New Testament Leaders Shared
This theme of shared leadership in the New Testament begins with Jesus and his selection of twelve disciples (Mark 3:13-19). The selection of twelve disciples shows “Jesus gave the church plurality of leadership” from its inception. Through the book of Acts there are deacons being given leadership to distribute funds to the church’s widows (Acts 6:3-6), elders in Jerusalem meeting together discuss doctrinal controversy (Acts 15:1-21), and Paul addressing the elders of the church in his farewell address (Acts 20:17, 28).
Most of the remaining books of the New Testament continually use the Greek word “elder” in the plural form and the word for “church” in the singular. It is only logical to assume that every church in the New Testament had a plurality of elders. For example, notice the way Paul addresses Timothy and the church in Ephesus, “let the elders who rule well be considered worthy of double honor, especially those who work hard at preaching and teaching” (1 Tim. 5:17). This passage makes it clear that there were elders who ruled and then there were other men who worked hard at preaching and teaching. The simple observation I want to make is that leadership is shared. There was a plurality of leaders in the New Testament churches. Never are there churches being led by one person. Even the big name leaders like Peter and Paul continually taught and practiced shared leadership.
Sharing Protects the Senior Pastor
If a church does not already have a plurality of leaders, then it would be wise to put this at the top of the to do list. It is a big step and as it is the case with all changes that will be made there needs to be patience and sensitivity. There are almost always church members who will object to any change of the leadership structure no matter what the change. Some may even get the impression that moving toward a plurality of leaders is just a power move by the pastor so that he can get more control.
However, the truth is that shared leadership is trying to protect the senior leader from having all the control. A leader who wants to share leadership often is doing it because he is humble and familiar enough with his own sin so that he knows he should not have that kind of control.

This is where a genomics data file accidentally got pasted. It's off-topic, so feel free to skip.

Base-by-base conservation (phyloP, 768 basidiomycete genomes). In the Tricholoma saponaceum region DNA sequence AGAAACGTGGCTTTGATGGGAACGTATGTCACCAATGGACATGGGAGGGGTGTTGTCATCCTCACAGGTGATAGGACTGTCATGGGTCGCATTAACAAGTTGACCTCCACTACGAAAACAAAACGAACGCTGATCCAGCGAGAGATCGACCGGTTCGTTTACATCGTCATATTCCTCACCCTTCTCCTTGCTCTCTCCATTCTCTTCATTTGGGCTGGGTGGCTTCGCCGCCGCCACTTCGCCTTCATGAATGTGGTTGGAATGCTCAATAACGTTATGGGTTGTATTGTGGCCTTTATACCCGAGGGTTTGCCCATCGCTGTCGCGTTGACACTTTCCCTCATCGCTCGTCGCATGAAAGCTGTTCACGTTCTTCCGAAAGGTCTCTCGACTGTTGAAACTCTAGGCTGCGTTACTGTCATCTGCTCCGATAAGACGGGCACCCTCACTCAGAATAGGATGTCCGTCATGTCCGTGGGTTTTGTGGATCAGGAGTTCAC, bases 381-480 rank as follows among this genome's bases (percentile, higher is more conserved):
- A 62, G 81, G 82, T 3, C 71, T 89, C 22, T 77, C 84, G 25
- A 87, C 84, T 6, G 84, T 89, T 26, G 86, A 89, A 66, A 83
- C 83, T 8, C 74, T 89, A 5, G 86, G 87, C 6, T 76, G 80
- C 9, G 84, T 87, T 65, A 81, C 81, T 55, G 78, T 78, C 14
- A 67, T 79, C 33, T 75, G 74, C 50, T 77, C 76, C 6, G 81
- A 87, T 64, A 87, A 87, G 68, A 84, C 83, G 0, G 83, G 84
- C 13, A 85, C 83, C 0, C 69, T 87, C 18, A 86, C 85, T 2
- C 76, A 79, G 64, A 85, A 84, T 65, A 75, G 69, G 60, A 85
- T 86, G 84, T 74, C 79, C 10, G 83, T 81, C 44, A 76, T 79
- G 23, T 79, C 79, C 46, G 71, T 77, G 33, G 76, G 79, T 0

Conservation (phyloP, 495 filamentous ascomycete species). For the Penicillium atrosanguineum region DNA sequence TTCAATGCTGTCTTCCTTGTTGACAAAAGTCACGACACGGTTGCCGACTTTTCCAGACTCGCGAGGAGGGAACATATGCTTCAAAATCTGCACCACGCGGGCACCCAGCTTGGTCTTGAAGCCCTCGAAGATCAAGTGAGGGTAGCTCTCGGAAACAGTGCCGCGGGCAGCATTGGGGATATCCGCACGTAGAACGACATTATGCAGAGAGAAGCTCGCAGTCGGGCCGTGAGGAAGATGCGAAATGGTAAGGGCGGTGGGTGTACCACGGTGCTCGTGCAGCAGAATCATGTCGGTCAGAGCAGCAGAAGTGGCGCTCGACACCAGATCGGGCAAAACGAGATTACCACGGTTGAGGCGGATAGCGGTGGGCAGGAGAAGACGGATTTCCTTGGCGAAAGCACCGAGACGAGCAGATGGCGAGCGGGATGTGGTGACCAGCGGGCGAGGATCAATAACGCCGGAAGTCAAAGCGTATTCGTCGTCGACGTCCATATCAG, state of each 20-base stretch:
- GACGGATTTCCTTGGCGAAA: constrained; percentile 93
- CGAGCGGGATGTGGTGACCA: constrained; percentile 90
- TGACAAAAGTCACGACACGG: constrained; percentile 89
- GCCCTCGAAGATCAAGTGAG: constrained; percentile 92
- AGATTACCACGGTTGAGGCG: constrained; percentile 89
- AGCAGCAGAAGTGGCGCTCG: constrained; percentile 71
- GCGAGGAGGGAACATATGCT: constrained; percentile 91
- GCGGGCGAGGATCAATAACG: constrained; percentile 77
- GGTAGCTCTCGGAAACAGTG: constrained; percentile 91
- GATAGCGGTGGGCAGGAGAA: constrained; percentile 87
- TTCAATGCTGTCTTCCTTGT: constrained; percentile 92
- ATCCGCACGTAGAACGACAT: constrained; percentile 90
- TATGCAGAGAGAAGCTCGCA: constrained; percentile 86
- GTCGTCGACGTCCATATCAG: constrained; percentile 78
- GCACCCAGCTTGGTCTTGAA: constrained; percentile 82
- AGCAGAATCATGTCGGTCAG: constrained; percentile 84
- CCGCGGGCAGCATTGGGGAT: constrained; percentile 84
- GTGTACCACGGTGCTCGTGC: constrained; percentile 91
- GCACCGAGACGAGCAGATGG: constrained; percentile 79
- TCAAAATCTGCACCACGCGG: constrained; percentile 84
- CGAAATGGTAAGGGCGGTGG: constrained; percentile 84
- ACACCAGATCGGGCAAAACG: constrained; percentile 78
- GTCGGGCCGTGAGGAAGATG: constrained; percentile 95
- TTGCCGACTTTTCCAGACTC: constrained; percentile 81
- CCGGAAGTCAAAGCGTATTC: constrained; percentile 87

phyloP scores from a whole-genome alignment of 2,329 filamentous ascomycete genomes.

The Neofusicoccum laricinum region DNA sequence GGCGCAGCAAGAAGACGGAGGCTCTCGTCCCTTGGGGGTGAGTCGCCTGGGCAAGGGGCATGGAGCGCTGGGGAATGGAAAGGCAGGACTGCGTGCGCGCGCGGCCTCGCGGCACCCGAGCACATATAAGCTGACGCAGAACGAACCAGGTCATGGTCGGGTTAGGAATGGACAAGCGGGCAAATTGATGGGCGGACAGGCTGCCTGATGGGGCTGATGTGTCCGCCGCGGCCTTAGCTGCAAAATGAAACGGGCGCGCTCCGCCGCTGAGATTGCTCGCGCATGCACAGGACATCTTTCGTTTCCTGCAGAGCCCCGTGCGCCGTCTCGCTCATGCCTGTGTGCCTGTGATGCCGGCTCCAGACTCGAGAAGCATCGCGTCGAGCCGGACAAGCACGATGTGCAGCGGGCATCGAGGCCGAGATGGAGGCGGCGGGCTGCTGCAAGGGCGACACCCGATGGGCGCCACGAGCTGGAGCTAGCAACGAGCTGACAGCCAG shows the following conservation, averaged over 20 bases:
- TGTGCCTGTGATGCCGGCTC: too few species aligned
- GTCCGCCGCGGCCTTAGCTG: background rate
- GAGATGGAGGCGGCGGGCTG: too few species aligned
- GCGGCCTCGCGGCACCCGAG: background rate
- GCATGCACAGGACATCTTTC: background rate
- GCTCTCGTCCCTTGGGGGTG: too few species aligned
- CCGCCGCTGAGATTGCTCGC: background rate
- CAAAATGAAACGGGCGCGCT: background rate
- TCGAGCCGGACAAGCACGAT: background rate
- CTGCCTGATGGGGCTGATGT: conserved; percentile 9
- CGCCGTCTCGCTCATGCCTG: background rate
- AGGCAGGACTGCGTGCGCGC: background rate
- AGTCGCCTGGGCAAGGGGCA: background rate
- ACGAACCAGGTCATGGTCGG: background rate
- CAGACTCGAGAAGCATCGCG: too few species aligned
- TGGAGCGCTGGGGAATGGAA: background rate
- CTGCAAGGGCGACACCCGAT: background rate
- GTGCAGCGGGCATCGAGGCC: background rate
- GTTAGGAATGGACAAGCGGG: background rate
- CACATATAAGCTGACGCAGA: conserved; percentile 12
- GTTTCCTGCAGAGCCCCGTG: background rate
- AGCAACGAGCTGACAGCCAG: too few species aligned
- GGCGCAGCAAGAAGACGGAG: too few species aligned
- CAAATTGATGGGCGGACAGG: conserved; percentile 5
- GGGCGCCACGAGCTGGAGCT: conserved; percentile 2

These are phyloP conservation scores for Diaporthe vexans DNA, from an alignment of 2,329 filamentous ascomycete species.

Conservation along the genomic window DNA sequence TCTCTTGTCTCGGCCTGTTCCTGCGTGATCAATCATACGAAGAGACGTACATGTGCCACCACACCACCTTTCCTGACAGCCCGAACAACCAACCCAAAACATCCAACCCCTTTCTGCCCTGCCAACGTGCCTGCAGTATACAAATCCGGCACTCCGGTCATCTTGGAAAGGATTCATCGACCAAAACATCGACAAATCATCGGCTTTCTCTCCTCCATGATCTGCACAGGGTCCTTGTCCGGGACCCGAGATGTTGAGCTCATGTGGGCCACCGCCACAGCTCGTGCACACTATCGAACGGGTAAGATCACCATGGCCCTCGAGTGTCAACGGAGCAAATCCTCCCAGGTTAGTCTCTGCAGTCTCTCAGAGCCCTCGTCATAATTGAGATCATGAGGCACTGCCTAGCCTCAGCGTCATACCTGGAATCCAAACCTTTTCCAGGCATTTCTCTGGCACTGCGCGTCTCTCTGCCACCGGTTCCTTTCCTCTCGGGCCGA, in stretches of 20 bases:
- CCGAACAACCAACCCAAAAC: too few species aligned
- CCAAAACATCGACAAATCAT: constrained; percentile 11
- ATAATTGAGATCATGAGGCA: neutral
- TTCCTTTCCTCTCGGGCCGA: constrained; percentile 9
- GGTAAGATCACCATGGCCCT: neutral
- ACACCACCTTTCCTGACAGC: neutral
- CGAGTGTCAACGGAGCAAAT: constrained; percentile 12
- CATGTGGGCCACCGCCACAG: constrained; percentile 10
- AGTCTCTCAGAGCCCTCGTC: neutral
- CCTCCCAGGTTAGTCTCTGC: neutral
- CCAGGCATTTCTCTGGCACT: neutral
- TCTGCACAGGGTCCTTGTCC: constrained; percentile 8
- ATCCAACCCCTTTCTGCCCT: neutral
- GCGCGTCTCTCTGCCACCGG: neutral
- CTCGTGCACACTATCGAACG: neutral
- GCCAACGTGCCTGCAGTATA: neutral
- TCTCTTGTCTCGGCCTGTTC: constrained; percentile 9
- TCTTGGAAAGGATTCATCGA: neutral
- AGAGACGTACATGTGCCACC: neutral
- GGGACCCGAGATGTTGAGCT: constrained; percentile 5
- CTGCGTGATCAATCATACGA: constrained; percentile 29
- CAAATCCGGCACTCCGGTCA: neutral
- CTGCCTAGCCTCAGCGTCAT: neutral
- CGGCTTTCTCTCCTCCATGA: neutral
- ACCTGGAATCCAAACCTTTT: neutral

Sharing Protects the Church
One of the advantages of a plurality of leaders is better continuity in leadership. “A ministry team remedies the vulnerability of solo leadership in its very ‘team-ness.’ This insulates the ministry from leadership loss when a current leader steps down. Others within the team or the team’s leadership core are then ready to step in, and the team experiences continuity of leadership.” A pastor who longs for lasting change can be more confident the changes will last even long after he has left because he has humbly shared leadership with other men in the church. When it comes time for a leader to step down someone else will be ready to step right up.
In Jesus ministry he asked his disciples to come follow him (Matt. 16:24) and he says in John 13:15 “I have set an example that you should do as I have done for you.” In Paul’s ministry he called people to imitate him as he imitated Christ (1 Cor. 4:16; 11:1). The writer of Hebrews says “we do not want you to become lazy, but to imitate those who through faith and patience inherit what has been promised.” (Heb. 6:12). This theme of imitating and following someone’s example is an important aspect to leadership. In fact, is a requirement of leadership in 1 Timothy 3 and Titus 1. An elder in the church must have good character and be able to provide an example for others to follow. If someone does not have good character then they should not be a leader.
Is Saying “Follow Me” Proud?
In fact, it is so important for leaders to be humble that one of the qualifications of being a leader in the church is they not be a recent convert so they will not become conceited (1 Tim. 3:6). This means someone could potentially have all the other qualifications but be a recent convert and that would disqualify him from leadership. The reason for this is because there is an incredible amount of humility needed to ask people to imitate and follow your example as you follow the example of Christ.
“Follow My Example of Humility”
Thus, the way leaders should go about asking the members of the church to follow them is to ask them to follow their example of completely and totally depending on Christ for everything. This was the example that Christ gave us. He depended completely on God. There is nothing flattering about with this kind of leadership. There is nothing about complete helplessness and dependance on God that makes a leader look great. A leader who imitates Christ is weak so that Christ looks strong. He is poor so that Christ looks rich. He is hungry so that Christ looks satisfying. A God-centered leader and a humble leader imitating Christ is the same thing. There does not need to be any conflict between wanting God to be praised and wanting human leaders to be imitated.